www.bangitout.com Jordan Hiller rocks out the top ten of his 25 essential Jewish Movie hit list:

Barbra Streisand, as writer, director, producer, vocalist, star, and all around supernatural force behind the adaptation of Isaac Bashevis Singer’s short story about a young independent Jewish woman who poses as a male yeshiva student to fully realize her love of Talmud, deserves all the credit and all the blame for the charming yet disturbing, courageous yet shallow, poignant yet somehow uninvolving film experience that is Yentl.

First, the credit. Anything that moves the feminist agenda in relation to orthodox Judaism into the spotlight is an imperative accomplishment. When Yentl laments her inability to study Talmud or actively participate in ritual Judaism; when she longingly stares at her father at prayer from her spectator seats in the balcony; when a bookseller calls out to the crowd “Holy books for men! Picture books for women!” the character reflects all the bitter frustration Jewish women must have felt and contained ever since the day Sarah watched Abraham take Hagar into his tent.

Though the western world has made tremendous strides in the past half century in terms of women's rights and equality, the eastern world (and its religions) remain a seemingly unconquerable frontier. The three most formidable representations of capable orthodox women competing – Yentl, Nechama Leibowitz, and Blu Greenberg – each made their strongest case over twenty years ago. No one has staunchly assumed the mantle or taken up the unpopular cause. Nowadays, if anyone appears to be fighting for religious women in Jewish law, it’s “progressive” male scholars trying to broach a controversial subject. One might cynically suggest, judging by the overwhelming silence, that Jewish women have grown satisfied with the under the radar freedom and anonymity of second class.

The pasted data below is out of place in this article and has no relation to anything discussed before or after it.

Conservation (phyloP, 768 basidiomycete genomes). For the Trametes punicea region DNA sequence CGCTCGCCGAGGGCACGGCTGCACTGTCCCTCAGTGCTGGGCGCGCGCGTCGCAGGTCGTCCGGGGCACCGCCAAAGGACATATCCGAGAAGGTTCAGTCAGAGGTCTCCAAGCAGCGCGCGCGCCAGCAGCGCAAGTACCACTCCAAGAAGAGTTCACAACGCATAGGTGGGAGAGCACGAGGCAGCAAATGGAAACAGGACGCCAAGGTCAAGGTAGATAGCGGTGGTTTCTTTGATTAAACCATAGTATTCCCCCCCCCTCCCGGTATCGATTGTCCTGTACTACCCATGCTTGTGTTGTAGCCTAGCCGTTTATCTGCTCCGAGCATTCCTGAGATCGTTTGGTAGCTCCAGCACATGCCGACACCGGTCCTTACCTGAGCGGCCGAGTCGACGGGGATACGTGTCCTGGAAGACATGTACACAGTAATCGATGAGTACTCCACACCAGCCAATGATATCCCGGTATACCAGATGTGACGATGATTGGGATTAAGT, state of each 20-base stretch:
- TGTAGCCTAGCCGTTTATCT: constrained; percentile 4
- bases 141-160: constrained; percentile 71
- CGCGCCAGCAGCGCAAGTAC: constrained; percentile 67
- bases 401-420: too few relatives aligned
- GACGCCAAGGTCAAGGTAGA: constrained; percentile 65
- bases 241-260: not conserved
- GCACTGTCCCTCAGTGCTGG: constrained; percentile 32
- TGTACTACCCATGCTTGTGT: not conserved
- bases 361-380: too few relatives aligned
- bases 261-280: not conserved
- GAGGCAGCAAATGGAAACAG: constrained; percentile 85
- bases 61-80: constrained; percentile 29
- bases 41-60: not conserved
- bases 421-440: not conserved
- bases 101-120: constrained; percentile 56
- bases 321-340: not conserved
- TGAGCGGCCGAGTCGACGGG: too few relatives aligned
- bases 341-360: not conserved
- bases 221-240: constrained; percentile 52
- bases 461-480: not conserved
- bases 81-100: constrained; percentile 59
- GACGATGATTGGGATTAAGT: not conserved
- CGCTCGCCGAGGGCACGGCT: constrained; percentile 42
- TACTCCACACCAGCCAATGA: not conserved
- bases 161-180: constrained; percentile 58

Throughout the film, Yentl soliloquizes her volcanic feelings of confusion and resentment in song, and although she is from a shtetl in Europe, she sounds a lot like a certain diva from Williamsburg, Brooklyn. Yentl is not so much a character as a means to an end for one ambitious and well intentioned filmmaker. A filmmaker who likely witnessed and experienced a culture of male dominance and female compliance throughout her formative years. Streisand belts out, with passion and dramatic flair, her emotional inner turmoil. She does so to the fields, the constellations, the spirits of the dead, and finally the ocean. Yentl is never alone with such a voice and such a heart. And her accusations are not necessarily venomous or disparaging. She approaches the material with a sense of reason and justice, appealing to the powers that be to realize past wrongs and make amends.
In the anthem Where Is It Written, the underlying and essential theme of the film is mapped out.

Why have eyes that see and arms that reach unless you're meant to know there's something more? If not to hunger for the meaning of it all? Then tell me what a soul is for? Where is it written what it is I'm meant to be, that I can't dare to have the chance to pick the fruit of every tree or have my share of every sweet-imagined possibility?

Well, on paper and on screen that is a sound protest, however, if someone is truly wondering where in orthodox Jewish texts it is written what a woman is meant to be, what her eyes and arms are for, there are plenty of sources to point to; none providing the answer Ms. Streisand is looking for. In Judaism, it is not that a woman’s status has been ignored, but rather that it has been so thoroughly defined and explained and justified by pretense. With Yentl, the character alone is nothing more than an extraordinary exception, and since she is depicted as a well versed and learned woman, making her oblivious to the halachic position is untenable. She should never have asked: Where is it written? But the more confounding and acute: Why is it written?